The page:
It’s funny how the older Custer can be so infamous for his worst military blunder, while his brother Thomas Ward can earn two Medals of Honor and practically be lost to history.
“If you want to know what I think of him, all I can say, Tom ought to have been the general and I the captain,” so says Gen. George Armstrong Custer, who was probably right.
Custer’s famous last stand is one of the defining moments in the Indian Wars of the late 19th century. The name Custer evokes the memory of a legendary failure. If you don’t believe it, just read “We Were Soldiers Once… and Young.”
Retired Lt. Col. Hal Moore, commanding the 7th Cavalry at Ia Drang, worried he’d be just like the infamous 7th Cavalry commander Custer and lead his men to certain death.
“Casualties were beginning to pile up. As we dropped behind that termite hill, I fleetingly thought about an illustrious predecessor of mine in the 7th Cavalry, Lieutenant Colonel George Armstrong Custer, and his final stand in the valley of the Little Bighorn in Montana, eighty-nine years earlier. I was determined that history would not repeat itself in the valley of the Ia Drang.”
Thomas Ward Custer would die with his big brother at Little Bighorn and wouldn’t achieve the rank and notoriety of the elder Custer. He was a good soldier (to put it mildly) enlisting at age 16 to fight in the Civil War and fighting in the major battles of Chickamauga, Chattanooga, and in the Atlanta Campaign. He was enlisted for most of the war before earning a commission in October 1864.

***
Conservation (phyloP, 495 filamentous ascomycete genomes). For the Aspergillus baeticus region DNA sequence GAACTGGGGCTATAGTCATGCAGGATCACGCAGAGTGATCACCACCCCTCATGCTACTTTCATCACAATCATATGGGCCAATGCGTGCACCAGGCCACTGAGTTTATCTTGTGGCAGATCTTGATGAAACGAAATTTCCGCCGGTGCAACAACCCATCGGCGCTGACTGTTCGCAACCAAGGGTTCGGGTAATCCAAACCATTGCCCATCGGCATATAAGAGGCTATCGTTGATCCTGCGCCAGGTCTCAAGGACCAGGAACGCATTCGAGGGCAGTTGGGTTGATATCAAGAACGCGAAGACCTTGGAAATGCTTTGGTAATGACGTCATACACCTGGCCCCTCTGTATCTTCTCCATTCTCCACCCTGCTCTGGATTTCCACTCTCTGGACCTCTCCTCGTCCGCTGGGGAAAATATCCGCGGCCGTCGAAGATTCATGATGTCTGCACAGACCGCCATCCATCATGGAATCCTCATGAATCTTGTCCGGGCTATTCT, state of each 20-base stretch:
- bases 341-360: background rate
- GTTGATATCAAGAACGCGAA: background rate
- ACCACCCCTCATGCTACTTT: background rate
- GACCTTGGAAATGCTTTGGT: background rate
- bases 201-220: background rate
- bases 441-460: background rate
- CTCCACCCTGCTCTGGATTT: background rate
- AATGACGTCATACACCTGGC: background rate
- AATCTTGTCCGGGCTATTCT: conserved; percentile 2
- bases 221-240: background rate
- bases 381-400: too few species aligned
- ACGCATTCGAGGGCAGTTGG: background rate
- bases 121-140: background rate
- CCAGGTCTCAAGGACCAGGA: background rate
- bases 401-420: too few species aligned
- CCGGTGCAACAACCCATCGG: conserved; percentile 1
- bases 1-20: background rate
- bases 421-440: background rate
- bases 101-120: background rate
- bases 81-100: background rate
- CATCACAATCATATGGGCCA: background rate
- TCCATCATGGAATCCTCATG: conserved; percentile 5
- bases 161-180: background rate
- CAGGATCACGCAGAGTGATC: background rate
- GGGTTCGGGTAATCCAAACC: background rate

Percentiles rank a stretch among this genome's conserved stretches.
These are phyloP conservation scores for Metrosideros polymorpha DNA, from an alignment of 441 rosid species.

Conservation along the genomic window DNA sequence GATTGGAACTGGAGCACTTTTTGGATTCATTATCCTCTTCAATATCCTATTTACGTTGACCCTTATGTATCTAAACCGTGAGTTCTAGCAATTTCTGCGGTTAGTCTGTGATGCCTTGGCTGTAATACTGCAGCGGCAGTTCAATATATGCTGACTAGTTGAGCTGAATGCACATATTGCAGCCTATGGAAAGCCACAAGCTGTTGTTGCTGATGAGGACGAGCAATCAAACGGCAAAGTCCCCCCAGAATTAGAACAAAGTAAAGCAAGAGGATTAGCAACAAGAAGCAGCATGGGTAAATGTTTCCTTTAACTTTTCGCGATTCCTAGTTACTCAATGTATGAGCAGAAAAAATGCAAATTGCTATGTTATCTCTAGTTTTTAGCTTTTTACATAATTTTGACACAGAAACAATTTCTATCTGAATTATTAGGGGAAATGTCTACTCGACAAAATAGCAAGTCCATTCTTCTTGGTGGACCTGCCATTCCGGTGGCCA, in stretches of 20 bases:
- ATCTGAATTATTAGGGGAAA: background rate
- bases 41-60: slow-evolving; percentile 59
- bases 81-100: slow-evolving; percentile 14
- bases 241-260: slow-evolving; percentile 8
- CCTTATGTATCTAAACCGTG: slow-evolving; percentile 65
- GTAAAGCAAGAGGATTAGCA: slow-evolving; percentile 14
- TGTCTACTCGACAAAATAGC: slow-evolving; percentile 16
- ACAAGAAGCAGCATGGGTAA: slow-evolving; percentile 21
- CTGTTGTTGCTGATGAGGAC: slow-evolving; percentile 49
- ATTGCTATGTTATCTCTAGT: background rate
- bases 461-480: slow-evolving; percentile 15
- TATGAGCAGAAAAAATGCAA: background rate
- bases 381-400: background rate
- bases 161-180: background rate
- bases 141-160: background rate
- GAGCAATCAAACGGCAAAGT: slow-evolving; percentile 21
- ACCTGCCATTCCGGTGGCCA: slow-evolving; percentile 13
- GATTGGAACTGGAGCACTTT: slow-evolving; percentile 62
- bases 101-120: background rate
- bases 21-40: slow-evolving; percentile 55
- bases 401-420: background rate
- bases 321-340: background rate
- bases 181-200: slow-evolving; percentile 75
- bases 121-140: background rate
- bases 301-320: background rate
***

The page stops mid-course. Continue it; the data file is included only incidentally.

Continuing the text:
Barely six months later — April 3, 1865 — the younger Custer captured a Confederate Regimental flag at Namozine Church. He did it after being wounded and thrown from his horse. He also took at least a dozen prisoners to boot.
Capturing an enemy flag was a big deal at the time of the Civil War. If a unit’s flag was captured, there was a good chance the unit’s cohesion would just fall apart. They were held in the middle of the unit and troops looked to them for assurance during the fighting – the assurance that the rest of the unit was still fighting with them.
Three days later, Thomas Ward captured another regiment’s colors at Saylor’s Creek, jumping from his horse during a cavalry charge, over and into the enemy lines. He was wounded in the face for his trouble and awarded his second Medal of Honor. General Charles E. Capeheart, an eyewitness, reported:
“Having crossed the line of temporary works on the flank of the road, we were encountered by a supporting battle line. It was the second time he [Tom] wrestled the colors. He received a shot in the face which knocked him back on his horse, but in a moment was soon upright in the saddle. Reaching out his right arm, he grasped the flag while the color bearer reeled. The bullet from Tom’s revolver must have pierced him in the region of the heart. Captain Custer wretched the standard from his grasp and bore it away in triumph.”
Just three days after Thomas Ward captured his second enemy regimental flag, Confederate Gen. Robert E. Lee surrendered at Appomattox Courthouse, ending the Civil War.
When the Civil War ended — at 20 and a brevet lieutenant colonel — Thomas decided to stay on in the Army. His exploits on the American frontier were the stuff of legend, including a tussle with the Western lawman “Wild Bill” Hickok.
It was following his brother George to Little Bighorn that would prove the younger Custer’s fatal mistake.
The site of Custer’s last stand in 1877. All that remained were the skeletons of cavalry horses. (Worst. Family Reunion. Ever.)
Thomas Ward Custer was slaughtered there during his brother’s infamous last stand, along with another brother, Boston Custer and their nephew, Henry Armstong Reed.
Feature image: Wikimedia Commons